Social Security is our country's most important social program. It's also a program that has a worrisome and uncertain future.

According to the latest Social Security Board of Trustees report, released this past June, the program that's currently paying out benefits to nearly 63 million people, of which roughly 70% are retired workers, was set to expend more than it collects in 2018. The last time Social Security endured a net cash outflow was 1982, the year before the Reagan administration passed the last major overhaul of the program.

However, this forecasted $1.7 billion net cash outflow in 2018 is simply a precursor for bigger problems to come. Beginning in 2020, every year is expected to bring a significant jump in net cash outflow as a result of ongoing demographic changes. Social Security might appear perfectly fine with close to $2.9 trillion in asset reserves in its coffers right now, but the existing path the program is on would completely exhaust this excess cash by 2034. Should this happen, then-current and future beneficiaries would be subject to an across-the-board reduction in their monthly payouts of up to 21%. Note that Social Security won't go bankrupt, but those people who are heavily reliant on the program would certainly feel this benefit cut.

A half-dozen Social Security cards messily stacked on top of each other.

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Social Security has problems, but boomers aren't to blame

What's to blame for Social Security's problems? A lot of finger-pointing is typically given to baby boomers who are guilty of nothing other than being born during a time of heightened fertility rates.

But boomers are far from the only reason Social Security is struggling. Increased longevity and the inaction of the federal government are two examples of factors that deserve far more finger-pointing than boomers. With people living longer, they're able to pull in a benefit for perhaps two-plus decades from a program that was initially designed in the 1930s to be a financial foundation for years, not decades. As for the federal government, the longer it waits to act, the more painful the fix will be on American workers.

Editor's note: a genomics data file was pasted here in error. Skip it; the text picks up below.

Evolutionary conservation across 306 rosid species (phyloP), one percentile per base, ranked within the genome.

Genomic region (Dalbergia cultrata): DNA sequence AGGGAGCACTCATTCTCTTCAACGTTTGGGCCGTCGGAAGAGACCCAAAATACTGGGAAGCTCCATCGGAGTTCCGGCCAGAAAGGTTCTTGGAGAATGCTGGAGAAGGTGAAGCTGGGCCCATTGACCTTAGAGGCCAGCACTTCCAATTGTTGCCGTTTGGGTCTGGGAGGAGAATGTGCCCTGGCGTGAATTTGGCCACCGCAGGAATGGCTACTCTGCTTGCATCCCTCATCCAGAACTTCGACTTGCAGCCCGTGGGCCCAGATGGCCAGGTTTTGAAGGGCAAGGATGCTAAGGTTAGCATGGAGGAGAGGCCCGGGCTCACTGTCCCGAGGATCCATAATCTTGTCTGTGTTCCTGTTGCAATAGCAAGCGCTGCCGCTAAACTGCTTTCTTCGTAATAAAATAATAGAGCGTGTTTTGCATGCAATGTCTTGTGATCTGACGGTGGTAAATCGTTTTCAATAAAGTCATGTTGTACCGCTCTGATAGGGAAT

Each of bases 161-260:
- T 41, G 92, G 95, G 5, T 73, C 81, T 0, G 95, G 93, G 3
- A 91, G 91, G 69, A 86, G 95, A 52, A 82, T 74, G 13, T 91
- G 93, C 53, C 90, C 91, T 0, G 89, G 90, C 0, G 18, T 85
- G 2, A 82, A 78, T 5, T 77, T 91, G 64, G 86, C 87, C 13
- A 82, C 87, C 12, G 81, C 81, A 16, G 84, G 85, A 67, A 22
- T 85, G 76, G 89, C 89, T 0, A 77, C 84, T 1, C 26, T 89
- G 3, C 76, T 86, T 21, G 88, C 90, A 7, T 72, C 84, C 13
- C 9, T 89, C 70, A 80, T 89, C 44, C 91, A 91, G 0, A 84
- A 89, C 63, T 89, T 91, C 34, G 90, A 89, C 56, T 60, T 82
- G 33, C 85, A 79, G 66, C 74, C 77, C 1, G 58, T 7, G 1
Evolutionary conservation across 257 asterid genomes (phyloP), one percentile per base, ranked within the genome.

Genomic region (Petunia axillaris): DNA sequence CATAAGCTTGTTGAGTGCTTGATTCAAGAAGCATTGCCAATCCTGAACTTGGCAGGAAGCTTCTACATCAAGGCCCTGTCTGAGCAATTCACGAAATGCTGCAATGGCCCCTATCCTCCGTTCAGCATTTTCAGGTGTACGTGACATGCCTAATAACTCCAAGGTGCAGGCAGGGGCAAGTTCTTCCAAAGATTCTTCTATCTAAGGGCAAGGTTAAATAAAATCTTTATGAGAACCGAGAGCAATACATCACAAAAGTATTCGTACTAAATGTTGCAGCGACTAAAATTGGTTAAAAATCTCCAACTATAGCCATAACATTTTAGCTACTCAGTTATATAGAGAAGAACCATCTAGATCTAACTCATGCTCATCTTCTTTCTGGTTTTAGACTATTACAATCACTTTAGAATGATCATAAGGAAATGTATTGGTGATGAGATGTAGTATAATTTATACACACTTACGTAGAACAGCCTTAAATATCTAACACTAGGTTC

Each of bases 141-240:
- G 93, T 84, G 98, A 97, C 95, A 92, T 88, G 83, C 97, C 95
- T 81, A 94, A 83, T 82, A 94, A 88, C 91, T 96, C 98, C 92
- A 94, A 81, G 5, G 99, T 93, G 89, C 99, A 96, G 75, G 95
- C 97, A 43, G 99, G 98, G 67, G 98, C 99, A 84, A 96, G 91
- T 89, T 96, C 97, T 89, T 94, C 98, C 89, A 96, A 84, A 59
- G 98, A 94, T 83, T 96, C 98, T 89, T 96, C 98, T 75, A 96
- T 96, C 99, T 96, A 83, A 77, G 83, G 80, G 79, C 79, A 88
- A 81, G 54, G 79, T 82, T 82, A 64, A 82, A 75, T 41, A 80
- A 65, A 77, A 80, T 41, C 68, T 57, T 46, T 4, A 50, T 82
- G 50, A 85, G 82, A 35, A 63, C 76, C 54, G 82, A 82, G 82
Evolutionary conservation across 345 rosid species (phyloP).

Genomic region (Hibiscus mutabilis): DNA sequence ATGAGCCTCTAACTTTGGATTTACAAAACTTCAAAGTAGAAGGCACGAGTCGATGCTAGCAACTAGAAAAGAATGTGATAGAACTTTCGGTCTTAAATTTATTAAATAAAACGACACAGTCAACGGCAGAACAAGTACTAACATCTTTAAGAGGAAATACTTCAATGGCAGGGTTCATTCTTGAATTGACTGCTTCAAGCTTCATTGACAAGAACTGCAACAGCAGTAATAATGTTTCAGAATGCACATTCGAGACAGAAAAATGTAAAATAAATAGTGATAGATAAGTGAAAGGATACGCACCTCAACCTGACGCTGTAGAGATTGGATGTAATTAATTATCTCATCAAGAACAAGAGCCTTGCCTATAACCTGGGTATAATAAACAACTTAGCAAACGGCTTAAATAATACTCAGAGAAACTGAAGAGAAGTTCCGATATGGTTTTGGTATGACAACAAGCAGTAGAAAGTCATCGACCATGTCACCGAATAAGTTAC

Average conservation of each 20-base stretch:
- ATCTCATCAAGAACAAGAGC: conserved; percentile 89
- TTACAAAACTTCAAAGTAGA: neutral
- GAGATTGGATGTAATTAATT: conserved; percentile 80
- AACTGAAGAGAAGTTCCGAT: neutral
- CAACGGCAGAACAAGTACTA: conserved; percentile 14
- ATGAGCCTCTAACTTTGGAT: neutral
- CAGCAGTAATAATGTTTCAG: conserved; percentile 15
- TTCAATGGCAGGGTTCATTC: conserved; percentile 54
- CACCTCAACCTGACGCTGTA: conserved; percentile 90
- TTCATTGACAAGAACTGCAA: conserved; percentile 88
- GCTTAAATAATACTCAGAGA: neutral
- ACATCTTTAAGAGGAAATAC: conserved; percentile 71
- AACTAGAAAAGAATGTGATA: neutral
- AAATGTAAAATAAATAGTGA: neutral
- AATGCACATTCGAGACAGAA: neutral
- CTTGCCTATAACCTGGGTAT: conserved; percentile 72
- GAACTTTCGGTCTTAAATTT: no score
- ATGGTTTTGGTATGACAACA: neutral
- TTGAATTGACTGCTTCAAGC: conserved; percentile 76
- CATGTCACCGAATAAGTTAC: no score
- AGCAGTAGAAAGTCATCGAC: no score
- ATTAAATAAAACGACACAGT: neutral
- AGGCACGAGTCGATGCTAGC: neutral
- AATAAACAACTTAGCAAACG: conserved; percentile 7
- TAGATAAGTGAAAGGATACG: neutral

Are the wealthy responsible for Social Security's woes?

Another factor that generally flies under the radar, but that is nevertheless very much responsible for Social Security's issues, is growing income inequality. In 2016, the Social Security Administration found that $1.2 trillion in earned income was exempt from the 12.4% payroll tax, which, in 2019, is capped at $132,900. In plainer terms, it means that more than 90% of working Americans (i.e., those making less than $132,900 a year) are paying into Social Security with every dollar they earn. Meanwhile, the remaining percentage of well-to-do workers are being exempted on every dollar earned above $132,900.

As you can imagine, that's a lot of money escaping the Social Security program, and it's raised the idea that the rich are actually what's killing Social Security. But is this the case? The answer is both yes and no.

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To blame the rich...

What's very much true is that income inequality is a big problem. Earnings for wealthy Americans have been growing considerably faster than for middle-income and lower-income workers for decades. Since earnings over the payroll tax cap are exempted, it's resulting in more money escaping taxation over time. Back in 1984, 88.6% of all earnings were subject to the payroll tax. In 2016, it was just 82.7%. Although the taxable earnings base has grown between 1984 and 2016, the exempted amount has grown even faster, from $300 billion to the noted $1.2 trillion

Income inequality also manifests in the longevity discussion. Wealthier Americans presumably have little or no financial barriers to receiving preventative medical care and prescription medicines. The same isn't necessarily true for folks in the middle- and lower-income classes. This improved access to medical care has created a notable life expectancy gap between the rich and poor. And since the well-to-do have earned more throughout their lifetime, Social Security is responsible for paying them a higher monthly payout for an extended period of time.

In some ways, yes, the rich appear to be responsible for killing Social Security.

An annoyed senior man in a suit with a scowl on his face.

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... or not to blame the rich

Then again, the well-to-do don't shoulder the blame for this country's fiscal policy and congressional inaction. The payroll tax cap could be raised with bipartisan support in Congress, but getting to the needed 60 votes of support to pass Social Security amendments in the Senate hasn't come to fruition. In fact, Democrats and Republican aren't even close on how to fix Social Security, with the two parties approaching a resolution from complete opposite ends of the spectrum.

In other words, the wealthy aren't purposefully out to weaken Social Security. They're simply able to take advantage of faster earnings growth, the lack of universal healthcare in the U.S., and relatively slow increases in the payroll tax cap, which is tied to the National Average Wage Index. Put this way, it's not the fault of the rich.

The one thing that is clear is that if Social Security is going to be fixed for future generations, lawmakers will have to tackle the problem of growing income inequality. No Social Security solution has staying power if it doesn't address the declining taxable ratio. Period.